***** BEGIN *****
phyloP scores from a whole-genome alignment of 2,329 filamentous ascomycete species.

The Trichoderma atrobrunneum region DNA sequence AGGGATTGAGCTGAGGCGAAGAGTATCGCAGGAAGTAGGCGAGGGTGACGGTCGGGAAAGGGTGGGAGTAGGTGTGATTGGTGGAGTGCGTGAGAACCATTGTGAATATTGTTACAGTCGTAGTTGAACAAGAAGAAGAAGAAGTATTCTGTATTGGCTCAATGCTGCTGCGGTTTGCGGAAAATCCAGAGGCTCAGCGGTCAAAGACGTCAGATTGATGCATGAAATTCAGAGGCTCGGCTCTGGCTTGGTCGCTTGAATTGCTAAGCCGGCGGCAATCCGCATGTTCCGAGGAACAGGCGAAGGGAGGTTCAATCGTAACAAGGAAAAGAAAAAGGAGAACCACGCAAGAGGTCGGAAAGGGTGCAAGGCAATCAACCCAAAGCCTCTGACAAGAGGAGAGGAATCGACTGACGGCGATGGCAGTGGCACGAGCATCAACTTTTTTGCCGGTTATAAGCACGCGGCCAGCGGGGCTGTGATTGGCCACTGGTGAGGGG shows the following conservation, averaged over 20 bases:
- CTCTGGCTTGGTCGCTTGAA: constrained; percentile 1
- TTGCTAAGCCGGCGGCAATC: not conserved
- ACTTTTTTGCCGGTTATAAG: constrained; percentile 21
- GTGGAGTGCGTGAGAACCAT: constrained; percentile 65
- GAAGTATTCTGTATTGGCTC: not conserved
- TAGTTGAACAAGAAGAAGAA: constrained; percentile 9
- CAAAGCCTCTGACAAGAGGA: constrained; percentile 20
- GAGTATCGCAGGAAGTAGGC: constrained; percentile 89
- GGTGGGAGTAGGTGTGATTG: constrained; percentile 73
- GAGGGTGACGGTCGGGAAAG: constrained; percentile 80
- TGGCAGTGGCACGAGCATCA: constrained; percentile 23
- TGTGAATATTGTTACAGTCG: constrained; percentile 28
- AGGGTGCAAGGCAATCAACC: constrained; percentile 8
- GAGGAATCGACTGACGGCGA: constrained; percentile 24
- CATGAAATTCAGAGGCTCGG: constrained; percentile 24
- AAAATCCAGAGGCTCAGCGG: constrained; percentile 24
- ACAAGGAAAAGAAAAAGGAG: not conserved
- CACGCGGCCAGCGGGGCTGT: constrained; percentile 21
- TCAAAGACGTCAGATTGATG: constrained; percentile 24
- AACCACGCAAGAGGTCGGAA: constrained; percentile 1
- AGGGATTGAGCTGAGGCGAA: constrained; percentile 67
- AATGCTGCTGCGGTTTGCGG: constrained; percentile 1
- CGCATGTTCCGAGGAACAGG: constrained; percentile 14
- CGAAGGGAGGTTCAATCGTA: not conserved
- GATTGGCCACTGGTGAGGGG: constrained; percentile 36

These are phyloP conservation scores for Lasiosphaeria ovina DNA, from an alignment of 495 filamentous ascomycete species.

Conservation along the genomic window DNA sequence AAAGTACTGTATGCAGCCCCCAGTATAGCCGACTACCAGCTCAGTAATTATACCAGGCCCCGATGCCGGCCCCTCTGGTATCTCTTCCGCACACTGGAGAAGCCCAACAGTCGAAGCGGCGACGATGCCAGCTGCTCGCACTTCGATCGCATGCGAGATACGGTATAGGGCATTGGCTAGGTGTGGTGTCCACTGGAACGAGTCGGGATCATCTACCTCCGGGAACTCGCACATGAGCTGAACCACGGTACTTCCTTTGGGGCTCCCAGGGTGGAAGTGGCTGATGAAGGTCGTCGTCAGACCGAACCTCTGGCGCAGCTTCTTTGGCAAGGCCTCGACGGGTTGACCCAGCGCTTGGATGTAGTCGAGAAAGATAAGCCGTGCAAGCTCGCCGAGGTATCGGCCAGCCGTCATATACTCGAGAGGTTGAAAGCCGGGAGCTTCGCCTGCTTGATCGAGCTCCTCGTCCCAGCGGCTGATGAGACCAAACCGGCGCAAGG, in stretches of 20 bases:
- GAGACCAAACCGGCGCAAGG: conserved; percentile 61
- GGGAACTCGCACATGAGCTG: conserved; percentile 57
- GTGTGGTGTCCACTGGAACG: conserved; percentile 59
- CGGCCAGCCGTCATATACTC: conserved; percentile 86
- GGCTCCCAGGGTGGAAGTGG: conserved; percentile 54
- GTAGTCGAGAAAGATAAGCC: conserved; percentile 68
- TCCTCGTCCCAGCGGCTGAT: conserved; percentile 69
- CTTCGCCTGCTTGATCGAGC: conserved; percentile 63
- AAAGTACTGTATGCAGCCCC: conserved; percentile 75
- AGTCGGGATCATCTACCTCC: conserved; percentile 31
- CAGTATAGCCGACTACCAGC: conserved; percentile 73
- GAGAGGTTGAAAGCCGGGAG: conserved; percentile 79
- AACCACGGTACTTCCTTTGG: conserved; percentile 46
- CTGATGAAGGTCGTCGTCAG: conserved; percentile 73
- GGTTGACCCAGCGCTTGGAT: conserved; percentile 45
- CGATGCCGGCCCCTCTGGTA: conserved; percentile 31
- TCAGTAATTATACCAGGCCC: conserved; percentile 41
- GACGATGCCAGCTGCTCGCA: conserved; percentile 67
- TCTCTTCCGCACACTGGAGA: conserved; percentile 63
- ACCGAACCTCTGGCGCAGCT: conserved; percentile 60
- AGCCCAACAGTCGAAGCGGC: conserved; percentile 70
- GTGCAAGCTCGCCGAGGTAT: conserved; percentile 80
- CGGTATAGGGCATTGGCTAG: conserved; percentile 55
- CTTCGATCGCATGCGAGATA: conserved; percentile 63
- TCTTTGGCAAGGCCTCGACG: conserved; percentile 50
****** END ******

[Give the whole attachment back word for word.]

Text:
phyloP scores from a whole-genome alignment of 2,329 filamentous ascomycete species.

The Trichoderma atrobrunneum region DNA sequence AGGGATTGAGCTGAGGCGAAGAGTATCGCAGGAAGTAGGCGAGGGTGACGGTCGGGAAAGGGTGGGAGTAGGTGTGATTGGTGGAGTGCGTGAGAACCATTGTGAATATTGTTACAGTCGTAGTTGAACAAGAAGAAGAAGAAGTATTCTGTATTGGCTCAATGCTGCTGCGGTTTGCGGAAAATCCAGAGGCTCAGCGGTCAAAGACGTCAGATTGATGCATGAAATTCAGAGGCTCGGCTCTGGCTTGGTCGCTTGAATTGCTAAGCCGGCGGCAATCCGCATGTTCCGAGGAACAGGCGAAGGGAGGTTCAATCGTAACAAGGAAAAGAAAAAGGAGAACCACGCAAGAGGTCGGAAAGGGTGCAAGGCAATCAACCCAAAGCCTCTGACAAGAGGAGAGGAATCGACTGACGGCGATGGCAGTGGCACGAGCATCAACTTTTTTGCCGGTTATAAGCACGCGGCCAGCGGGGCTGTGATTGGCCACTGGTGAGGGG shows the following conservation, averaged over 20 bases:
- CTCTGGCTTGGTCGCTTGAA: constrained; percentile 1
- TTGCTAAGCCGGCGGCAATC: not conserved
- ACTTTTTTGCCGGTTATAAG: constrained; percentile 21
- GTGGAGTGCGTGAGAACCAT: constrained; percentile 65
- GAAGTATTCTGTATTGGCTC: not conserved
- TAGTTGAACAAGAAGAAGAA: constrained; percentile 9
- CAAAGCCTCTGACAAGAGGA: constrained; percentile 20
- GAGTATCGCAGGAAGTAGGC: constrained; percentile 89
- GGTGGGAGTAGGTGTGATTG: constrained; percentile 73
- GAGGGTGACGGTCGGGAAAG: constrained; percentile 80
- TGGCAGTGGCACGAGCATCA: constrained; percentile 23
- TGTGAATATTGTTACAGTCG: constrained; percentile 28
- AGGGTGCAAGGCAATCAACC: constrained; percentile 8
- GAGGAATCGACTGACGGCGA: constrained; percentile 24
- CATGAAATTCAGAGGCTCGG: constrained; percentile 24
- AAAATCCAGAGGCTCAGCGG: constrained; percentile 24
- ACAAGGAAAAGAAAAAGGAG: not conserved
- CACGCGGCCAGCGGGGCTGT: constrained; percentile 21
- TCAAAGACGTCAGATTGATG: constrained; percentile 24
- AACCACGCAAGAGGTCGGAA: constrained; percentile 1
- AGGGATTGAGCTGAGGCGAA: constrained; percentile 67
- AATGCTGCTGCGGTTTGCGG: constrained; percentile 1
- CGCATGTTCCGAGGAACAGG: constrained; percentile 14
- CGAAGGGAGGTTCAATCGTA: not conserved
- GATTGGCCACTGGTGAGGGG: constrained; percentile 36

These are phyloP conservation scores for Lasiosphaeria ovina DNA, from an alignment of 495 filamentous ascomycete species.

Conservation along the genomic window DNA sequence AAAGTACTGTATGCAGCCCCCAGTATAGCCGACTACCAGCTCAGTAATTATACCAGGCCCCGATGCCGGCCCCTCTGGTATCTCTTCCGCACACTGGAGAAGCCCAACAGTCGAAGCGGCGACGATGCCAGCTGCTCGCACTTCGATCGCATGCGAGATACGGTATAGGGCATTGGCTAGGTGTGGTGTCCACTGGAACGAGTCGGGATCATCTACCTCCGGGAACTCGCACATGAGCTGAACCACGGTACTTCCTTTGGGGCTCCCAGGGTGGAAGTGGCTGATGAAGGTCGTCGTCAGACCGAACCTCTGGCGCAGCTTCTTTGGCAAGGCCTCGACGGGTTGACCCAGCGCTTGGATGTAGTCGAGAAAGATAAGCCGTGCAAGCTCGCCGAGGTATCGGCCAGCCGTCATATACTCGAGAGGTTGAAAGCCGGGAGCTTCGCCTGCTTGATCGAGCTCCTCGTCCCAGCGGCTGATGAGACCAAACCGGCGCAAGG, in stretches of 20 bases:
- GAGACCAAACCGGCGCAAGG: conserved; percentile 61
- GGGAACTCGCACATGAGCTG: conserved; percentile 57
- GTGTGGTGTCCACTGGAACG: conserved; percentile 59
- CGGCCAGCCGTCATATACTC: conserved; percentile 86
- GGCTCCCAGGGTGGAAGTGG: conserved; percentile 54
- GTAGTCGAGAAAGATAAGCC: conserved; percentile 68
- TCCTCGTCCCAGCGGCTGAT: conserved; percentile 69
- CTTCGCCTGCTTGATCGAGC: conserved; percentile 63
- AAAGTACTGTATGCAGCCCC: conserved; percentile 75
- AGTCGGGATCATCTACCTCC: conserved; percentile 31
- CAGTATAGCCGACTACCAGC: conserved; percentile 73
- GAGAGGTTGAAAGCCGGGAG: conserved; percentile 79
- AACCACGGTACTTCCTTTGG: conserved; percentile 46
- CTGATGAAGGTCGTCGTCAG: conserved; percentile 73
- GGTTGACCCAGCGCTTGGAT: conserved; percentile 45
- CGATGCCGGCCCCTCTGGTA: conserved; percentile 31
- TCAGTAATTATACCAGGCCC: conserved; percentile 41
- GACGATGCCAGCTGCTCGCA: conserved; percentile 67
- TCTCTTCCGCACACTGGAGA: conserved; percentile 63
- ACCGAACCTCTGGCGCAGCT: conserved; percentile 60
- AGCCCAACAGTCGAAGCGGC: conserved; percentile 70
- GTGCAAGCTCGCCGAGGTAT: conserved; percentile 80
- CGGTATAGGGCATTGGCTAG: conserved; percentile 55
- CTTCGATCGCATGCGAGATA: conserved; percentile 63
- TCTTTGGCAAGGCCTCGACG: conserved; percentile 50